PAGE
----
It is always hard for me to know how much of the plot and setting of a book to reveal in a review, so pardon me if I tiptoe a bit.
Last month, Ransom Stevens, who holds a Ph.D. in Particle Physics, came to speak to us at the Fremont Area Writers Club. He spoke about his novel, “The God Patent“, addressing both how the book was written, and what processes he went through to get it published. He was one of the more precise speakers we have enjoyed at our monthly club meetings.
Stephens’ first novel, The God Patent, while being an excellent read, it is also, in my opinion, something of a textbook in getting a story across.
Let me say that while I love to read, I am by far more critical of books, stories, essays, poems, songs and the like which are written by people I have met. There is a bit of a mystique about a book and its author if you are removed from that person. Nonetheless, I purchased the book at our club meeting and packed it away to read on my recent “vacation”. I should also note that while I am a fan of religious fiction, this book really only touches on religion, but lives in its characters, the story line, and in physics.
The God Patent is the story of software engineer Ryan McNear, his struggle with past mistakes—one of which caused both divorce and the loss of contact with his teenage son—dealing with the law, and finding his way in a life that seems to have turned against him.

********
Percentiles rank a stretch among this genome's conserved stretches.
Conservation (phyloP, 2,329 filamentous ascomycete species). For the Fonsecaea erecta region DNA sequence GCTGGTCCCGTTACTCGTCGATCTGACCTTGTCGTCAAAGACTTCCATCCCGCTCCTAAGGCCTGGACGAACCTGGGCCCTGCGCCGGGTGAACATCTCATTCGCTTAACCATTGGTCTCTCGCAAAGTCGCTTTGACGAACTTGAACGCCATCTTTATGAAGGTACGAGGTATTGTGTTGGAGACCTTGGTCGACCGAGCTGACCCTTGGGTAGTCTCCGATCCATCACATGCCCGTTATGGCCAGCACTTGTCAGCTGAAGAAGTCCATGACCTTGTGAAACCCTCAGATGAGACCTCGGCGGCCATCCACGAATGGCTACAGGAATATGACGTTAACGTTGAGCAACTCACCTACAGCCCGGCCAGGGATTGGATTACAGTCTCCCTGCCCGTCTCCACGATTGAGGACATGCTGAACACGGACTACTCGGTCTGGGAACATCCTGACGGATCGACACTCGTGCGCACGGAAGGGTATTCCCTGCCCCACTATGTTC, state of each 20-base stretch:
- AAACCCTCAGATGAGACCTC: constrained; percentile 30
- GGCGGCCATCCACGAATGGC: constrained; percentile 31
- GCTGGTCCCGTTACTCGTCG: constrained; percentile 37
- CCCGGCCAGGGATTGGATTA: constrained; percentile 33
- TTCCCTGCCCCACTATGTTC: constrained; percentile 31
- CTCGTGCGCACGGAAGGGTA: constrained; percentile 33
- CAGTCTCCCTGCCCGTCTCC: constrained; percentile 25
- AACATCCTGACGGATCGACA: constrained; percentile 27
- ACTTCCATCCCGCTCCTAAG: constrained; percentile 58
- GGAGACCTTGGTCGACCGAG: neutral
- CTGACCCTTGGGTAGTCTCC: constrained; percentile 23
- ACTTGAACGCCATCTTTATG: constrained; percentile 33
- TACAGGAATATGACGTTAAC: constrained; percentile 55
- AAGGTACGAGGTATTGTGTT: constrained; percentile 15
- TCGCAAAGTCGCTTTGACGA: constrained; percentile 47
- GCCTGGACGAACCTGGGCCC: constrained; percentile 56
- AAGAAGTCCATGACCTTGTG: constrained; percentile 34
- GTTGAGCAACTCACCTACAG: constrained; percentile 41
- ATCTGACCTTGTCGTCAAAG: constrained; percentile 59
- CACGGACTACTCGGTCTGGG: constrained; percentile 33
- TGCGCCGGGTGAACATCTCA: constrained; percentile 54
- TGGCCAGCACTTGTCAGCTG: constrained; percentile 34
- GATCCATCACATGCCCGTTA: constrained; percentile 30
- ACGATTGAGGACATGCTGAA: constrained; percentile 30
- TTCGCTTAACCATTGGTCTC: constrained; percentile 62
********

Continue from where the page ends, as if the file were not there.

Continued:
The book is peopled with colorful and believable characters—each strong and well-developed—which will captivate or enrage you in the way Stephens handles them.
The book is also about the development of a technical process which purports to use the “creation energy” God used in the making of the Universe as a mundane power source. As the book develops, the questions of life, the soul, and the possibility of life after death are touched in a scientific way, one that will surely make the reader stop and think.
The idea of the book fascinated me, but I didn’t want to like it. (See lame excuse above). The fact is I fell into the book and found myself reading long after my eyes thought it was a good idea, late into the night.
Being a critical reader I kept trying to catch up Stephens with plot pieces, but every time I was sure I had it worked out, he yanked the rug out from under me. At one point I was sure he had telegraphed the ending, and had set up to worm his way out of delivering what he had promised for at least the last third of the book. Once again I was wrong. Ransom Stephens delivered.
I don’t recall Stephens saying how many drafts he had to go through for this delightful book, but whatever labor it took to get it done, it was certainly worth it.